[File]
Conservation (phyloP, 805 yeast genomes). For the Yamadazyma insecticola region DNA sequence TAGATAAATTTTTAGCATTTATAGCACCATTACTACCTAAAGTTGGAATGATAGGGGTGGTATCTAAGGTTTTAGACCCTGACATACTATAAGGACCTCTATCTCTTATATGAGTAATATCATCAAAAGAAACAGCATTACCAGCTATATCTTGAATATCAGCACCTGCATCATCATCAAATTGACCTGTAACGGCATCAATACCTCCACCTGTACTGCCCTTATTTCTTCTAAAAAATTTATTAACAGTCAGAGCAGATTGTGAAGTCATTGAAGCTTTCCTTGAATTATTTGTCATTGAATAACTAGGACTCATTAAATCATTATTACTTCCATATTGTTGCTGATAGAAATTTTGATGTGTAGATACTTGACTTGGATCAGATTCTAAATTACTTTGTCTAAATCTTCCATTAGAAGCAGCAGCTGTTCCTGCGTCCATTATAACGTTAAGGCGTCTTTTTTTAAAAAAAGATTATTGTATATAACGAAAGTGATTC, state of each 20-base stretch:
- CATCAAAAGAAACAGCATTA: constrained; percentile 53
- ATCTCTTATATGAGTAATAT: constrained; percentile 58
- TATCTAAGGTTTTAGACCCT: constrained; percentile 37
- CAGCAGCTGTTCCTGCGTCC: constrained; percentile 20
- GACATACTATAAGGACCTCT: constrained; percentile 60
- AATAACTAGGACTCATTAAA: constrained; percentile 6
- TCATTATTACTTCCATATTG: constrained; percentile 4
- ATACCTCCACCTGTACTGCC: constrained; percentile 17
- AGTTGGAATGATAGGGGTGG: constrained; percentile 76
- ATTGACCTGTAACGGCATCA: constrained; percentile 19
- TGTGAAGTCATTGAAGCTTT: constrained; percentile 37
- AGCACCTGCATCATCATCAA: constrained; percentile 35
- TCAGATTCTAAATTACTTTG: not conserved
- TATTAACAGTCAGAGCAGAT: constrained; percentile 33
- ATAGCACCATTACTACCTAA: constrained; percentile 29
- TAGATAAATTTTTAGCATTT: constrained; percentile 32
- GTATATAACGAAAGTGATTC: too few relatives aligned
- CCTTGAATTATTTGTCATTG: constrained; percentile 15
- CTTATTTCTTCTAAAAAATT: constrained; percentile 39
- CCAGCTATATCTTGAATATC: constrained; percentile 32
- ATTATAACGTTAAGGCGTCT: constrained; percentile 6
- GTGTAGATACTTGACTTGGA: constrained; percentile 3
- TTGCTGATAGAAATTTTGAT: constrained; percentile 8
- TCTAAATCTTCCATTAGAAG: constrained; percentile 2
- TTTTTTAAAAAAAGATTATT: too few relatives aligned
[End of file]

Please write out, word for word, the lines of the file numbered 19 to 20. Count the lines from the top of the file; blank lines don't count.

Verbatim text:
- CCTTGAATTATTTGTCATTG: constrained; percentile 15
- CTTATTTCTTCTAAAAAATT: constrained; percentile 39